Fetal Alcohol Spectrum Disorder (FASD) is a neurologically brain-based birth defect. The damage done to the brain because of prenatal alcohol exposure is considered a primary disability and cannot be repaired. Primary disabilities of FASD may be the result of damage to the prefrontal cortex of the brain. The prefrontal cortex is the “ command center” of the brain and damage results in poor executive functioning, memory problems, impaired judgment, and other effects.
Secondary characteristics (adverse outcomes) can be prevented with proper interventions and understanding of the behaviors associated with FASD (https://www.proofalliance.org/2014/05/understanding-the-behaviors-of-children-and-adolescents-with-fetal-alcohol-spectrum-disorders-fasd/).
Providing the proper accommodations and environment will involve the ability to link the source of behaviors to the damage done to the brain because of prenatal alcohol exposure rather than willful acts. Interventions which focus on changing the behavior assume actions are intentional or willful. When thinking is reframed and behaviors are understood to be a result of differences in the brain, then the goal is on changing expectations and the environment to accommodate and avoid frustrations (5). This is the first step in maintaining a neurobehavioral approach and trying differently rather than harder (5).
FASD and Co-Occurring Disorders
It is understandable as to why FASD may be one of the most misunderstood and misdiagnosed disorders in the neurodevelopmental spectrum. A 2016 study found there were 428 co-occurring conditions associated with FASD (6). Ninety percent of individuals with FASD had co-occurring problems with conduct (6). Eight in ten had issues relating to understanding or expressive language and seven in ten had cognitive disorders (6). FASD may have overlapping behavior characteristics with: (https://www.proofalliance.org/wp-content/uploads/2015/09/Overlapping-Characteristics-4-29-2016.pdf)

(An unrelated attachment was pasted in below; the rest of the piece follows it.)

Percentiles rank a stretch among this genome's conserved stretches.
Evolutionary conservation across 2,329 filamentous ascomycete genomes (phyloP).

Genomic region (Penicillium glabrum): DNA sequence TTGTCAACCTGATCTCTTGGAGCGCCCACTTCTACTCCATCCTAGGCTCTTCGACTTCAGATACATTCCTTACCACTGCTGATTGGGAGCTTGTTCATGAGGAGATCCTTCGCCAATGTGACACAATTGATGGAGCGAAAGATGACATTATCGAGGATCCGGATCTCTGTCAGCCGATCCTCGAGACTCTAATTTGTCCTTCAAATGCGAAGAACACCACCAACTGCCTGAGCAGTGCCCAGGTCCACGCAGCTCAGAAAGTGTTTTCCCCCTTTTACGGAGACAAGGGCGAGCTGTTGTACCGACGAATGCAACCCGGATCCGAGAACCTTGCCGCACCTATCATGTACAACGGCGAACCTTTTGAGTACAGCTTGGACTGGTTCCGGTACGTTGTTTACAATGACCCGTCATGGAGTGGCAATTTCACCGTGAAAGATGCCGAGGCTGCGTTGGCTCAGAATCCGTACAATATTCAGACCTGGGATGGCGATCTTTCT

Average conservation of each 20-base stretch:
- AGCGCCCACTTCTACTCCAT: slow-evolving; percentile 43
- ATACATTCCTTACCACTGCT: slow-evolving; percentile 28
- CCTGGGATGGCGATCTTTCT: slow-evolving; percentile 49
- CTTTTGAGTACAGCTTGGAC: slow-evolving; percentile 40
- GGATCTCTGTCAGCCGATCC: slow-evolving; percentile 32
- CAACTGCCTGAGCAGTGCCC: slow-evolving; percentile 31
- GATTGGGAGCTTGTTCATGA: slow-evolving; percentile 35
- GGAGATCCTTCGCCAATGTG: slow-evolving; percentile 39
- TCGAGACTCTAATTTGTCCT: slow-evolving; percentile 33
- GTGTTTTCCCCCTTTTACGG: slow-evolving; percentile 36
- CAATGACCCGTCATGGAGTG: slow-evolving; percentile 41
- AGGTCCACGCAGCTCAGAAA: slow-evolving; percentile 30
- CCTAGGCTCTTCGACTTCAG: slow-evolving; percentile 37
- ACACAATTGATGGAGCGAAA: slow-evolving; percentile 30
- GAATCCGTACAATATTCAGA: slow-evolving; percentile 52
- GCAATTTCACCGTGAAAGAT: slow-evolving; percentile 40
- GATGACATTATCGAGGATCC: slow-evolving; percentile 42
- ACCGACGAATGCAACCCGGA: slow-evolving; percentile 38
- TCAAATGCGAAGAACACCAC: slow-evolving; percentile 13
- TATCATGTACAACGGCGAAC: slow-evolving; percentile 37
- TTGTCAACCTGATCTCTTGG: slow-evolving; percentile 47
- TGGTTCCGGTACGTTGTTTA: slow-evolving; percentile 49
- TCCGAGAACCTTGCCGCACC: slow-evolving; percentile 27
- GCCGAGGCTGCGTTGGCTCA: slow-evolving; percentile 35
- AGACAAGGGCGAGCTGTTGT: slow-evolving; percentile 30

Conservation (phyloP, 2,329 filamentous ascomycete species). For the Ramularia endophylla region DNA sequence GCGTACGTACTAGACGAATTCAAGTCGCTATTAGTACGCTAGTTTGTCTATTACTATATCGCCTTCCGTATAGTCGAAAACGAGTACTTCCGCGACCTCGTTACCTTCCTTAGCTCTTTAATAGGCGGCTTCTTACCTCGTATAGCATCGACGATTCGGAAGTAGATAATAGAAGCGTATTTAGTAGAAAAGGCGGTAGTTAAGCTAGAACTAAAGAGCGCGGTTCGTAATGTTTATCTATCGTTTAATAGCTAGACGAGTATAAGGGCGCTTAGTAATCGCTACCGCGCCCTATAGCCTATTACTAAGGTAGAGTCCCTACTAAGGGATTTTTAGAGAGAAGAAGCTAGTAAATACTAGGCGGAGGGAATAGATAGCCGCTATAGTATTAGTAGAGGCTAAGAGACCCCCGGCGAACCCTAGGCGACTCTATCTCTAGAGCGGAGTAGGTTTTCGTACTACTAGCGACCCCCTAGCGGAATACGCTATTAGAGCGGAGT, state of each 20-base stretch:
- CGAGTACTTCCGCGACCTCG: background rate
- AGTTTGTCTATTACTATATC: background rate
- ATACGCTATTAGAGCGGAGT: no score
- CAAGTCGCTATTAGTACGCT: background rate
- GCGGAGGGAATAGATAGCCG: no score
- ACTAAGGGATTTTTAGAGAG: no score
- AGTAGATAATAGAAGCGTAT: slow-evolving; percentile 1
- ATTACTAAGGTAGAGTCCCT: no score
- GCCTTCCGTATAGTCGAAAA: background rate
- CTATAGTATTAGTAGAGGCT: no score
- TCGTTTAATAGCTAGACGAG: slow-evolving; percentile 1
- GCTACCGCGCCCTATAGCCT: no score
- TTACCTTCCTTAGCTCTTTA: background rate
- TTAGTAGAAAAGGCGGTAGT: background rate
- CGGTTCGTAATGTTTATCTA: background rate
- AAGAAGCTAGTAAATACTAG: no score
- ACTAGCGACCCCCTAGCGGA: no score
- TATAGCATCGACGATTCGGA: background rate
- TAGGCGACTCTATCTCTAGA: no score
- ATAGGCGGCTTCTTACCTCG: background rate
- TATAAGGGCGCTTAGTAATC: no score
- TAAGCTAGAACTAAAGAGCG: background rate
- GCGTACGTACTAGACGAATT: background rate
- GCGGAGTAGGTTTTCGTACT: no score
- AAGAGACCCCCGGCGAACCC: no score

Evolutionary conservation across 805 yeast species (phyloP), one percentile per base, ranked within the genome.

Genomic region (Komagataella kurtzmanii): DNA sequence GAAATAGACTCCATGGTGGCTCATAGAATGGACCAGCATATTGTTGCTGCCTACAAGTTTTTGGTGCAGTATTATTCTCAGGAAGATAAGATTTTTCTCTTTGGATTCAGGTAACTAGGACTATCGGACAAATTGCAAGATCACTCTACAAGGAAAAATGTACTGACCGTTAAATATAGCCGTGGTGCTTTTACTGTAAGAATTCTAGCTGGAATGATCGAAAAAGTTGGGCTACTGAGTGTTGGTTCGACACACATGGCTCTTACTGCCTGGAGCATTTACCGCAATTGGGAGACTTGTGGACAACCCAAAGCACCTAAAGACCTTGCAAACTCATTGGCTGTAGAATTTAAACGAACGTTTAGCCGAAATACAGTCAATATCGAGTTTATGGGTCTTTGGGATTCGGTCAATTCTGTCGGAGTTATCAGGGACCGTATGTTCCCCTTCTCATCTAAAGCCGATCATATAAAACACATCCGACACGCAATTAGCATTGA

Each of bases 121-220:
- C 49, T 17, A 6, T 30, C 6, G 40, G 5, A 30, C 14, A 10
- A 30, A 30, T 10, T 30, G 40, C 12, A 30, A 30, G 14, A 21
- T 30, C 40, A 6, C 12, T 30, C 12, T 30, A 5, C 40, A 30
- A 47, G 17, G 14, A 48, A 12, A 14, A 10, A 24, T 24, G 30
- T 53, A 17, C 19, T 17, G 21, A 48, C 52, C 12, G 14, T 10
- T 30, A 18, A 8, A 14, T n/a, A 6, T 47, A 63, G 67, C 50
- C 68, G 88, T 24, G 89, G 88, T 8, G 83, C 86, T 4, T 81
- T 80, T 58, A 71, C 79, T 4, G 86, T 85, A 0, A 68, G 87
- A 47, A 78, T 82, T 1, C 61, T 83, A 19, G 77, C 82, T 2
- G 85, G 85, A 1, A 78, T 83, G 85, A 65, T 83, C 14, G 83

Every child with fetal alcohol spectrum disorder has unique strengths and abilities with the potential to live a fulfilling and successful life. Parents/caregivers are the child’s primary supporter at home, within the school system and with medical and mental health professionals. Parenting styles that may work for a neurotypical child may not be affective for the child with a brain-based disability. It is necessary to try different approaches to managing behaviors by changing paradigms and adjusting expectations and the environment surrounding the child with FASD.
Protective factors for both FAS and FASD include living in a stable, nurturing environment, early diagnosis, access to services and absence of violence (1). To provide these protective factors we must become educated on the behaviors, characteristics and symptoms related to the organic brain damage associated with FASD. Each year it is estimated that worldwide over 630,000 babies are born with FASD (7). The cost for FASD exceeds autism and adult diabetes yet most countries allocate less than one percent to prevention and even less to intervention (7). Early intervention will result in appropriate resources, supports and treatment options and drastically improve outcomes for those with FASD. People with FASD are resilient and have many strengths. With adequate supports, adverse outcomes can be minimized or avoided. Through education and advocacy, we can raise awareness among parents, caregivers, educators, law makers and providers of this “invisible disability”.
Together we can make a difference.